What I learnt from building a hotel
As our hotel build takes place in Lakewood – with its barn style commerce and recharge station – we can see our initiatives taking shape. How big picture thinking can be used to create a retail and hospitality hub that takes nothing from its environment but instead gives back. But, what I have found most pleasing is how many of the hotel’s contributors have taken these intentions to heart.
Learn how to listen and make decisions
I am very aware of the fact that I am not an expert on everything. I’ve relied on a number of consultants and experts in building and design. You must quickly learn to listen and make decisions. That’s what gives the project momentum and keeps it going.
Get it right first time
My years of experience in hospitality taught me the value of working out operating processes and set-ups thoroughly the first time.
Now that the build is going so quickly it looks like we are on track for our desired January 2020 opening.
When I stop to think of the journey here I realise that we could never have done it alone.
It’s a collaboration
I love the way the people we are collaborating with really ‘get’ what we are trying to achieve. They’ve gone on this journey with us because they believe in it, each person bringing their skills and putting in a lot of hard work to deliver best outcomes. It has helped us realise a dream.
Design is Process
Through the discipline of process I have learnt that design continues to evolve and emerge.
Respect for Industry
Building Hidden Lake Hotel has given me huge respect for the building and project management industries. Our Project Manager Brad keeps us on track to meet key responses at the times they are needed. There are so many others – builders, plumbers, electricians, painters, digger operators, commercial kitchen fit-out specialists, furniture suppliers, IT solutions, specialist writers, photographers, appliance suppliers and more.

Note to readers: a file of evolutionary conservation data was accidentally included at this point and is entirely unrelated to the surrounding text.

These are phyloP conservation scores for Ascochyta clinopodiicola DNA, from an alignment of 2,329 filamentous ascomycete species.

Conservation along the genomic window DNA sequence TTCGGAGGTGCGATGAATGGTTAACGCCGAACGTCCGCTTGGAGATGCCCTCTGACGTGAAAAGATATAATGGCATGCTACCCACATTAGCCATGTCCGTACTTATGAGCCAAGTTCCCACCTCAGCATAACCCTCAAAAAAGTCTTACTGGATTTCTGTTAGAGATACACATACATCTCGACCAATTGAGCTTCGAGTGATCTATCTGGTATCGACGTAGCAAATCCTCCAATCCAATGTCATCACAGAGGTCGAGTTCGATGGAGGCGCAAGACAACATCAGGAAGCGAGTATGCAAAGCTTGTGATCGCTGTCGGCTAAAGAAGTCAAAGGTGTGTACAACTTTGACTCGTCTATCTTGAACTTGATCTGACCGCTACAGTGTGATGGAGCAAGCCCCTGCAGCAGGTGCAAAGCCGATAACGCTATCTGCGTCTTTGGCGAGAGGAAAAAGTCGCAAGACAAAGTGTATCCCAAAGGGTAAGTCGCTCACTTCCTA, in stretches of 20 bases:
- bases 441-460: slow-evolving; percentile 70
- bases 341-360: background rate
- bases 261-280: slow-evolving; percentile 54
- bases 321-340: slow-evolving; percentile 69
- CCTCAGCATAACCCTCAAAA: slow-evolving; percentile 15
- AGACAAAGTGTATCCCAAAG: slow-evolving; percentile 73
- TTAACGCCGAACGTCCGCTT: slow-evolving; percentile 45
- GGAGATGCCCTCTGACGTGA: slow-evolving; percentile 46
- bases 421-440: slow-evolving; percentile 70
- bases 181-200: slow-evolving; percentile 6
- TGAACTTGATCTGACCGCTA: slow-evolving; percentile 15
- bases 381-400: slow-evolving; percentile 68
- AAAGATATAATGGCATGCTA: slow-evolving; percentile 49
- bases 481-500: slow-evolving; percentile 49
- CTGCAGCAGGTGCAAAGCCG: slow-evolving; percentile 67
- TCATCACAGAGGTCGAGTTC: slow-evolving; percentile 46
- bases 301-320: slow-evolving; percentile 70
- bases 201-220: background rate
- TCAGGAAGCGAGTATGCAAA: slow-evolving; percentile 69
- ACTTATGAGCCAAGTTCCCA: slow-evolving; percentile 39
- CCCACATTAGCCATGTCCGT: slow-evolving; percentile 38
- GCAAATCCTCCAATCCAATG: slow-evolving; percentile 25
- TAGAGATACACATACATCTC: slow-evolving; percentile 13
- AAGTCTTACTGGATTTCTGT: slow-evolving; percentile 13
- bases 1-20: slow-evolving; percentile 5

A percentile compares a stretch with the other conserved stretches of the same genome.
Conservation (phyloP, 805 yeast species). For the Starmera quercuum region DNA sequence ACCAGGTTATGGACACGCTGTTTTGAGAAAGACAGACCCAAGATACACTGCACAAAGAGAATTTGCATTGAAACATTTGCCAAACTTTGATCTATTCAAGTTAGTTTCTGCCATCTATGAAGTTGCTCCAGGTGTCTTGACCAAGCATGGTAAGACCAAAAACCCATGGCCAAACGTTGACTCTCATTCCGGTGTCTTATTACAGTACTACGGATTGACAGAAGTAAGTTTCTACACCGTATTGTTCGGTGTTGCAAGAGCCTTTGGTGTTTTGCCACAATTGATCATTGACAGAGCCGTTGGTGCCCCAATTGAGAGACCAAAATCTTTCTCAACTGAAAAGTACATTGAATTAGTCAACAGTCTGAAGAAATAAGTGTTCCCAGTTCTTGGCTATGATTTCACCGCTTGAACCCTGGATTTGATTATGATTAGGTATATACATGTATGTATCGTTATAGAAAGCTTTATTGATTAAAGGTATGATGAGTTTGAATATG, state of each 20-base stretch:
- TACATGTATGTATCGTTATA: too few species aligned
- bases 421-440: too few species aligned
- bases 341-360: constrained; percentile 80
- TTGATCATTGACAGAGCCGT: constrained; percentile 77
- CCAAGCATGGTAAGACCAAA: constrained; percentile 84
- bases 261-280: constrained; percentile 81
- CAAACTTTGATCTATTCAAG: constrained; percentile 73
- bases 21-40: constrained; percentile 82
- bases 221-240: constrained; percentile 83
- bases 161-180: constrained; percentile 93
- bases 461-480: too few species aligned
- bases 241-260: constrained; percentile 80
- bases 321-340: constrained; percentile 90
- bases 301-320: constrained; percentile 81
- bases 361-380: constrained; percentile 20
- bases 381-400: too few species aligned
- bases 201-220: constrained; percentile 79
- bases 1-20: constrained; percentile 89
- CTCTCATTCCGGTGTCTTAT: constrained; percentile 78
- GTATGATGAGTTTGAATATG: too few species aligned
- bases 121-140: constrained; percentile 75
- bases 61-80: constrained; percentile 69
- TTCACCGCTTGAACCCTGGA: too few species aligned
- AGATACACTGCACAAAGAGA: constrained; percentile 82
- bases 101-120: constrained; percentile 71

I have learnt a lot of new building and architectural terminology – nogging, precast, cladding, specifications, wall elevations and paint colours. And that ‘Pravda’ is a paint colour which in Russian means “truth” (as it is darkish).
It’s stressful but at the same time exciting
I get so much enjoyment out of walking on site (usually I am handed a pink hard hat and have to borrow my brother’s oversized steel caps!). This is how I get to take in the feeling of some of the spaces. My favourite is probably ‘D’Arcy’s Garden’ – it has an open, sunny and warm feel to it, like its namesake, Uncle D’Arcy. Walking down the long corridors is exciting. The ceiling heights are impressive. But by far the best way to experience all this is alongside the foreman or project managers, listening to their commentary as we go and thinking what a wonderful journey it’s been.
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Glenda Hamilton and Chris Turner are the owners and operators of Hidden Lake Hotel, Cambridge, New Zealand.
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